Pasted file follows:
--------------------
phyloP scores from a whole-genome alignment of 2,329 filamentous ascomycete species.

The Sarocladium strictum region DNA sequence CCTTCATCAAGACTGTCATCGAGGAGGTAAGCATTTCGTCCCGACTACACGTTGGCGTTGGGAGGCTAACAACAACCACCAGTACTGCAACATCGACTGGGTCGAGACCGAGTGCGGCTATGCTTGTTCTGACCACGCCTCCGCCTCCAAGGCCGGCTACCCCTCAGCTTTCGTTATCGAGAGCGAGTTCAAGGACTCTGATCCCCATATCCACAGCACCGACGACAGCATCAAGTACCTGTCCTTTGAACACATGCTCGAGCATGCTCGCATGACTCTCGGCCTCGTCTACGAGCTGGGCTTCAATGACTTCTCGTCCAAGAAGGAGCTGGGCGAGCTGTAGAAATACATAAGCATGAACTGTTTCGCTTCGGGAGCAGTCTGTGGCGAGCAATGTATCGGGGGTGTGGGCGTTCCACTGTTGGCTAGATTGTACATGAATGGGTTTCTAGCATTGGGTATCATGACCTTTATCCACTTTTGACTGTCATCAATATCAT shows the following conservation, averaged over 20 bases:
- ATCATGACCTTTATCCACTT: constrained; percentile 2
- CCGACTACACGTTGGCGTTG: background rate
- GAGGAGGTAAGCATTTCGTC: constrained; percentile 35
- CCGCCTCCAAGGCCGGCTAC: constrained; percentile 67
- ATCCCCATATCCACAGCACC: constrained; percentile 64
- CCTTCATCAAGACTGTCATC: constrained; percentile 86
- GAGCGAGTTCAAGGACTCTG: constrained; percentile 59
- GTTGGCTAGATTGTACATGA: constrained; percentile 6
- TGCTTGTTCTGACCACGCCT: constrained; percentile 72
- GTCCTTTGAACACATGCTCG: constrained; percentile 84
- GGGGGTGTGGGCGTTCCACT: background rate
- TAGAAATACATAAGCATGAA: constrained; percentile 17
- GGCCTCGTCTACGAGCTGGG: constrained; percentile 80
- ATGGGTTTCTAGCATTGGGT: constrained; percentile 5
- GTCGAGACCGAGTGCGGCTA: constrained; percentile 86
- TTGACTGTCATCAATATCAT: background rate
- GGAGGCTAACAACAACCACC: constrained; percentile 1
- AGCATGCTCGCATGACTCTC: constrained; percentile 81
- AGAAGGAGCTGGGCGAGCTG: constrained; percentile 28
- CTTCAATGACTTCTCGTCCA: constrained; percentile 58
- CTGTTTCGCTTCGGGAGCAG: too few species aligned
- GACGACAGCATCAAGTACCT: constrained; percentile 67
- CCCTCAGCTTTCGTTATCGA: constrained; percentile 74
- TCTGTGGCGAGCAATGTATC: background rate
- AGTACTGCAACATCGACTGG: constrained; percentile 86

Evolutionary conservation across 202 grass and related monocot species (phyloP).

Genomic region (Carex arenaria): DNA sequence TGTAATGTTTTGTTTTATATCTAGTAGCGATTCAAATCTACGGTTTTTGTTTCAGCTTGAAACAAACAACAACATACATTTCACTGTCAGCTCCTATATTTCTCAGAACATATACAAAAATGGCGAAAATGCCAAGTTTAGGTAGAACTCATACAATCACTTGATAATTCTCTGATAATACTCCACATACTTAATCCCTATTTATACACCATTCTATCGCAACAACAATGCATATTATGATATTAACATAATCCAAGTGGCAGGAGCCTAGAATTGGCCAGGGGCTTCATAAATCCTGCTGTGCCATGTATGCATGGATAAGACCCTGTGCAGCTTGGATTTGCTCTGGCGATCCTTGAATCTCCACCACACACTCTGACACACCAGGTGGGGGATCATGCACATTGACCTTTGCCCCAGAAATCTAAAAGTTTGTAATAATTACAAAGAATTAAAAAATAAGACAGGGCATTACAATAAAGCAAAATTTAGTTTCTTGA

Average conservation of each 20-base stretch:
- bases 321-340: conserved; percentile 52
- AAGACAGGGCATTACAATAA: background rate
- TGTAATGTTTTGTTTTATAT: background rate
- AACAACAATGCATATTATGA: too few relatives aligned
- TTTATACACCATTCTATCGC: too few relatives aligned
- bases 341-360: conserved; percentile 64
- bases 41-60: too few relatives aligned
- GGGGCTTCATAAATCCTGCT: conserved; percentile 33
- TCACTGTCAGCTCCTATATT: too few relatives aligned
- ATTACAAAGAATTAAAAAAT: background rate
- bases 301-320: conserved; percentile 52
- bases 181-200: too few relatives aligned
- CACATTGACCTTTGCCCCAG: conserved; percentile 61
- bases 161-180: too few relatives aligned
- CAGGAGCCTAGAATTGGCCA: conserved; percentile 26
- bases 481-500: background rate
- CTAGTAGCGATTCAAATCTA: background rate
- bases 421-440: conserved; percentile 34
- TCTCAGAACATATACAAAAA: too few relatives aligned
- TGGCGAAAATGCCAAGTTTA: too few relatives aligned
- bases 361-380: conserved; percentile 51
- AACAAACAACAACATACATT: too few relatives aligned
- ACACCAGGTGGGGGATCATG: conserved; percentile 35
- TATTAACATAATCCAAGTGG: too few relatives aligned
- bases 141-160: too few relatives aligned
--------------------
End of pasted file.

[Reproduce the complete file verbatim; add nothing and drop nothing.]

phyloP scores from a whole-genome alignment of 2,329 filamentous ascomycete species.

The Sarocladium strictum region DNA sequence CCTTCATCAAGACTGTCATCGAGGAGGTAAGCATTTCGTCCCGACTACACGTTGGCGTTGGGAGGCTAACAACAACCACCAGTACTGCAACATCGACTGGGTCGAGACCGAGTGCGGCTATGCTTGTTCTGACCACGCCTCCGCCTCCAAGGCCGGCTACCCCTCAGCTTTCGTTATCGAGAGCGAGTTCAAGGACTCTGATCCCCATATCCACAGCACCGACGACAGCATCAAGTACCTGTCCTTTGAACACATGCTCGAGCATGCTCGCATGACTCTCGGCCTCGTCTACGAGCTGGGCTTCAATGACTTCTCGTCCAAGAAGGAGCTGGGCGAGCTGTAGAAATACATAAGCATGAACTGTTTCGCTTCGGGAGCAGTCTGTGGCGAGCAATGTATCGGGGGTGTGGGCGTTCCACTGTTGGCTAGATTGTACATGAATGGGTTTCTAGCATTGGGTATCATGACCTTTATCCACTTTTGACTGTCATCAATATCAT shows the following conservation, averaged over 20 bases:
- ATCATGACCTTTATCCACTT: constrained; percentile 2
- CCGACTACACGTTGGCGTTG: background rate
- GAGGAGGTAAGCATTTCGTC: constrained; percentile 35
- CCGCCTCCAAGGCCGGCTAC: constrained; percentile 67
- ATCCCCATATCCACAGCACC: constrained; percentile 64
- CCTTCATCAAGACTGTCATC: constrained; percentile 86
- GAGCGAGTTCAAGGACTCTG: constrained; percentile 59
- GTTGGCTAGATTGTACATGA: constrained; percentile 6
- TGCTTGTTCTGACCACGCCT: constrained; percentile 72
- GTCCTTTGAACACATGCTCG: constrained; percentile 84
- GGGGGTGTGGGCGTTCCACT: background rate
- TAGAAATACATAAGCATGAA: constrained; percentile 17
- GGCCTCGTCTACGAGCTGGG: constrained; percentile 80
- ATGGGTTTCTAGCATTGGGT: constrained; percentile 5
- GTCGAGACCGAGTGCGGCTA: constrained; percentile 86
- TTGACTGTCATCAATATCAT: background rate
- GGAGGCTAACAACAACCACC: constrained; percentile 1
- AGCATGCTCGCATGACTCTC: constrained; percentile 81
- AGAAGGAGCTGGGCGAGCTG: constrained; percentile 28
- CTTCAATGACTTCTCGTCCA: constrained; percentile 58
- CTGTTTCGCTTCGGGAGCAG: too few species aligned
- GACGACAGCATCAAGTACCT: constrained; percentile 67
- CCCTCAGCTTTCGTTATCGA: constrained; percentile 74
- TCTGTGGCGAGCAATGTATC: background rate
- AGTACTGCAACATCGACTGG: constrained; percentile 86

Evolutionary conservation across 202 grass and related monocot species (phyloP).

Genomic region (Carex arenaria): DNA sequence TGTAATGTTTTGTTTTATATCTAGTAGCGATTCAAATCTACGGTTTTTGTTTCAGCTTGAAACAAACAACAACATACATTTCACTGTCAGCTCCTATATTTCTCAGAACATATACAAAAATGGCGAAAATGCCAAGTTTAGGTAGAACTCATACAATCACTTGATAATTCTCTGATAATACTCCACATACTTAATCCCTATTTATACACCATTCTATCGCAACAACAATGCATATTATGATATTAACATAATCCAAGTGGCAGGAGCCTAGAATTGGCCAGGGGCTTCATAAATCCTGCTGTGCCATGTATGCATGGATAAGACCCTGTGCAGCTTGGATTTGCTCTGGCGATCCTTGAATCTCCACCACACACTCTGACACACCAGGTGGGGGATCATGCACATTGACCTTTGCCCCAGAAATCTAAAAGTTTGTAATAATTACAAAGAATTAAAAAATAAGACAGGGCATTACAATAAAGCAAAATTTAGTTTCTTGA

Average conservation of each 20-base stretch:
- bases 321-340: conserved; percentile 52
- AAGACAGGGCATTACAATAA: background rate
- TGTAATGTTTTGTTTTATAT: background rate
- AACAACAATGCATATTATGA: too few relatives aligned
- TTTATACACCATTCTATCGC: too few relatives aligned
- bases 341-360: conserved; percentile 64
- bases 41-60: too few relatives aligned
- GGGGCTTCATAAATCCTGCT: conserved; percentile 33
- TCACTGTCAGCTCCTATATT: too few relatives aligned
- ATTACAAAGAATTAAAAAAT: background rate
- bases 301-320: conserved; percentile 52
- bases 181-200: too few relatives aligned
- CACATTGACCTTTGCCCCAG: conserved; percentile 61
- bases 161-180: too few relatives aligned
- CAGGAGCCTAGAATTGGCCA: conserved; percentile 26
- bases 481-500: background rate
- CTAGTAGCGATTCAAATCTA: background rate
- bases 421-440: conserved; percentile 34
- TCTCAGAACATATACAAAAA: too few relatives aligned
- TGGCGAAAATGCCAAGTTTA: too few relatives aligned
- bases 361-380: conserved; percentile 51
- AACAAACAACAACATACATT: too few relatives aligned
- ACACCAGGTGGGGGATCATG: conserved; percentile 35
- TATTAACATAATCCAAGTGG: too few relatives aligned
- bases 141-160: too few relatives aligned